Source: Flickr User tellumo
The term shortening generically refers to any baking fat that's solid at room temperature, like butter and margarine. But more often, it describes a semi-solid fat made from hydrogenated vegetable oil that's used in baking to achieve a "short," or flaky, texture.
By adding hydrogen gas to vegetable oil at a high pressure and temperature, the flavorless substance goes from being a liquid to a solid at room temperature.
Although shortening has fallen out of favor in recent years because it contains trans fat, the ingredient remains a staple around the world for many reasons. It has a higher smoke point than butter or margarine, meaning it won't burn in a sauté pan. It also requires no refrigeration, and can lengthen the shelf life of baked goods. What do you use shortening for?
Source: Flickr User VirtualErn
Even the products that were once essentially made from trans fats are going trans fat free.
Crisco, which was known as the first shortening product having lower saturated fat levels than butter, coconut oil, palm oil or lard is now reformulating its shortening products to be trans fat free.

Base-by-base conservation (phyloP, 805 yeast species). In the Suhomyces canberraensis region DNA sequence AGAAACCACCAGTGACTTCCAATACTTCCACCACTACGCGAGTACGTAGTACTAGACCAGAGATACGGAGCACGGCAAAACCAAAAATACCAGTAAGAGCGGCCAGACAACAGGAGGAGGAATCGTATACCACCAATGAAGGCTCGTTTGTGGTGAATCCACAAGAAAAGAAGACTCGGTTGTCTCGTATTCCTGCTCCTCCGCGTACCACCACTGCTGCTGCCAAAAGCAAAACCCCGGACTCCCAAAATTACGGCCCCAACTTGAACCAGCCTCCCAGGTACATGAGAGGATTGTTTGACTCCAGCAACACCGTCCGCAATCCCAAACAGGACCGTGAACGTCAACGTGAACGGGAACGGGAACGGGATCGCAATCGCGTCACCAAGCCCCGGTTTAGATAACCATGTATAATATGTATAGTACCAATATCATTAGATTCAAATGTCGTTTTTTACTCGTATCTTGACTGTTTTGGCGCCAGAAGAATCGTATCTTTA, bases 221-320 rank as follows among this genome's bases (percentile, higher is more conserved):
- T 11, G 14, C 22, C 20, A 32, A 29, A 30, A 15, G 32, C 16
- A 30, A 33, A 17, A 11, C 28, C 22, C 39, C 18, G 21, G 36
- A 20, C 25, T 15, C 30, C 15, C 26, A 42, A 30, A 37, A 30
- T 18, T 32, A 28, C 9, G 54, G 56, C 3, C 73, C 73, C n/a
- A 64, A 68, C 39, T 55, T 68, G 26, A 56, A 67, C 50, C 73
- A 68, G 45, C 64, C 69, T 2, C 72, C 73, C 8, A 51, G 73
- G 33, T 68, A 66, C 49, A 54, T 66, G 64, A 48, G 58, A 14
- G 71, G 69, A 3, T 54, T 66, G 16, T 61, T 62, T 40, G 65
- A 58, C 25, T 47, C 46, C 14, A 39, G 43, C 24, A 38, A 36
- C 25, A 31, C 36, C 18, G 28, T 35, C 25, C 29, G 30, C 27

The company has actually already introduced a zero grams trans fat formula (sold in a green can) once before but that formula was more expensive and has since been discontinued.
The new formula of Crisco uses less partially hydrogenated cottonseed and soybean oils and more fully hydrogenated cottonseed oil — which contains no trans fat. Hydrogenated oils are what gives shortening its semisolid consistency and high performance cooking attributes.
Don't go ahead and eat spoonfuls of the stuff -- Crisco will still have a small amount of trans fat but the FDA allows any product with less than 0.5 grams trans fat per serving to list zero grams trans fat in its nutrition facts.